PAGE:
5 times a day the faithful are called to prayer by the muezzin. In the old days they used to climb the towers of the mosque and call out for real. Now they use huge amplified speakers. Given how many mosques there are, and how close they all are to each other, the  Azanz calls to prayer all run simultaneously. Depending or your physical location in relation to the mosques this can seem either like a cacophony or a symphony.

The Writer in Residence
I saw this in a park near a government office that lots of people were going in and out of.

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I saw people coming to him with letters that he would read then put some paper in the typewriter then type out some kind of letter or form which they would then take to the government office. Seemed like a good job as he spent most of his time talking to people. Notice the cat.


Everywhere we went we saw cats, some flea bitten mangy things and other just ordinary looking cats. There were LOTS of cats in Istanbul. What was interesting was that we saw people feeding them. I never once saw a person shoo one away. I noticed that they had none of the shyness or reticence that usually shows on stray cats. They seemed to be universally liked. On the street where we stayed there was a butchers shop that had chunks of meat outside for the cats to eat. This is from another person wondering about the place of cats:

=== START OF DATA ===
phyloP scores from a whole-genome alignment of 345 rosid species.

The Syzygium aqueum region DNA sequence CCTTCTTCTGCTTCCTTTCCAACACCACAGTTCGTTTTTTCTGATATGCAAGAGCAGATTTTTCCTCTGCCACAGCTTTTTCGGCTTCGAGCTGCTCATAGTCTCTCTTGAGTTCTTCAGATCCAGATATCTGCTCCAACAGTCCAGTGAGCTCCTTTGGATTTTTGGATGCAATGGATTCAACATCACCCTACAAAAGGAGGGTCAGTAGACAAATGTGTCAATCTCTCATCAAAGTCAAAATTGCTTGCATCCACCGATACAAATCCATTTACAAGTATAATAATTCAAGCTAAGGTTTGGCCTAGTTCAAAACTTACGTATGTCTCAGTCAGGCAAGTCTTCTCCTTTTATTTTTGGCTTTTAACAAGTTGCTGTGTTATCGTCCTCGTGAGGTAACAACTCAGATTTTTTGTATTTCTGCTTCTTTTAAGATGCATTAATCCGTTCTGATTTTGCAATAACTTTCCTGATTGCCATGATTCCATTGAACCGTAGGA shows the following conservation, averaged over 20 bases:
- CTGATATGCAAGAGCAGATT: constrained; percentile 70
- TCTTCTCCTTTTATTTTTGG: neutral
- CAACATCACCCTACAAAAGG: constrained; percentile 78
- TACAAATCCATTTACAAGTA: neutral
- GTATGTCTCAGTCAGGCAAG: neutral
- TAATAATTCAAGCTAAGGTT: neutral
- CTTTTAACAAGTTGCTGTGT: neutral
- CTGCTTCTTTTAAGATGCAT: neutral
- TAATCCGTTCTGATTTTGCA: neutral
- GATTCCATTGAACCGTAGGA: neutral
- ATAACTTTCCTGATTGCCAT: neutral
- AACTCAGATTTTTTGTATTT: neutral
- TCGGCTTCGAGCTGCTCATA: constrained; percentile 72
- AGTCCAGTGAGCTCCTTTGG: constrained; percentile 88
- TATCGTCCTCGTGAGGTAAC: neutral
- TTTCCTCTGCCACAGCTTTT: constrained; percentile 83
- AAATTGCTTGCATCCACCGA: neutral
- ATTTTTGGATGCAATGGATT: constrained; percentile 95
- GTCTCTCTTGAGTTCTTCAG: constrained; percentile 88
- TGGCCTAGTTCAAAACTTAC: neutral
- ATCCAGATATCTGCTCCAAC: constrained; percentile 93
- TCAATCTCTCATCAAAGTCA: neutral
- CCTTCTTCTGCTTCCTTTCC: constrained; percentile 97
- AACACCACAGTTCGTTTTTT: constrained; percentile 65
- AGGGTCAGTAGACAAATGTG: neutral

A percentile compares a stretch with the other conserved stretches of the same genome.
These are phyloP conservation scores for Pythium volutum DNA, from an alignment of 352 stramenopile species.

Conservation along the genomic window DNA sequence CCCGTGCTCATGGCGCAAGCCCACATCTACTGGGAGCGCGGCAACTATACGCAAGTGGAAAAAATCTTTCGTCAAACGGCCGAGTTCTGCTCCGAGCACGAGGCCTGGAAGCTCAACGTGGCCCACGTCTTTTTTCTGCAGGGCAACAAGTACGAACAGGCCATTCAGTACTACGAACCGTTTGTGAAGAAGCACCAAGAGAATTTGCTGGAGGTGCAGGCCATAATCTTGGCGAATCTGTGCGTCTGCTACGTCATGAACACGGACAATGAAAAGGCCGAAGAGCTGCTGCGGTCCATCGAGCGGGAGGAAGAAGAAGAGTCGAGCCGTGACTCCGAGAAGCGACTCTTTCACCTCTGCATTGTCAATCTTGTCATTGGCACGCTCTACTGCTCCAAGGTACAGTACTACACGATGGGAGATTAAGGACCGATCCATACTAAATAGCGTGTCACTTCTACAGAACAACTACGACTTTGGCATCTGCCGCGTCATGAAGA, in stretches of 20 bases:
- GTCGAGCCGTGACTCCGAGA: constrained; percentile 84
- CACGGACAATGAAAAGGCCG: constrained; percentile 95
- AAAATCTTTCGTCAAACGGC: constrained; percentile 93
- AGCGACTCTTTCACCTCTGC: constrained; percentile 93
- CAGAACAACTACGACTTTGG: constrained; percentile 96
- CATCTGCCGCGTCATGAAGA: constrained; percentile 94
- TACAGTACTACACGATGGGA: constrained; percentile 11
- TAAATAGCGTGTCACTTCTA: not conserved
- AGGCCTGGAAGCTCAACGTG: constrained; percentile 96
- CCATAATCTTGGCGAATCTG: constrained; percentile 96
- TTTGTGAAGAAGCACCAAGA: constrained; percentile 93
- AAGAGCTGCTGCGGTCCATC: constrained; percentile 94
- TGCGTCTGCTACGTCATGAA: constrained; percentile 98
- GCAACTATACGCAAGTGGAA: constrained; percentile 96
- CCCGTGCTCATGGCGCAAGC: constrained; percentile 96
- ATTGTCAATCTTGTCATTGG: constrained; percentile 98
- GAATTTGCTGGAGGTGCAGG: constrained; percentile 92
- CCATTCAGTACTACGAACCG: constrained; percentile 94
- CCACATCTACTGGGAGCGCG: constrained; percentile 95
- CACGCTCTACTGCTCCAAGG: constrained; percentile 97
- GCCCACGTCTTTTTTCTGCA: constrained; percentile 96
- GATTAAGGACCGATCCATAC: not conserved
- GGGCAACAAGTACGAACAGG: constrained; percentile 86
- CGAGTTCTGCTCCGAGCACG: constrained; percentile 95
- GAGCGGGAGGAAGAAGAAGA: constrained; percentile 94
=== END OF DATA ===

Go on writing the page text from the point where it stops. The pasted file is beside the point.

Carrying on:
Cats have a special place in Islam. Mohammed was a big cat lover, as were several other important Muslim religious figures. So teachings about cats are plentiful in Islam, and they’re nearly always about the goodness of cats. One story is how Mohammed so loved his cat that, when the cat fell asleep on his sleeve, Mohammed cut off the sleeve rather than to bother his little friend. A cat supposedly saved Mohammed at some point, too. But I don’t remember that story. There are stories of people who died and went to hell specifically because of their poor treatment of cats. And it’s especially good luck if you spot a cat sleeping on the grave of a loved one. One of the first things I remember being lovingly taught was that it was a big, big, big sin to hit a cat.
I also noticed that we hardly saw a dog in a city that size.

The Oldest Shopping Mall On Earth

The Grand Bazaar is like a maze of incredibly colourful rat tunnels. It is hard to convey the size of the place as it all the images look small and nothing much. It goes on for miles and even then you get the impression that you are still missing whole parts of it.

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hats anyone?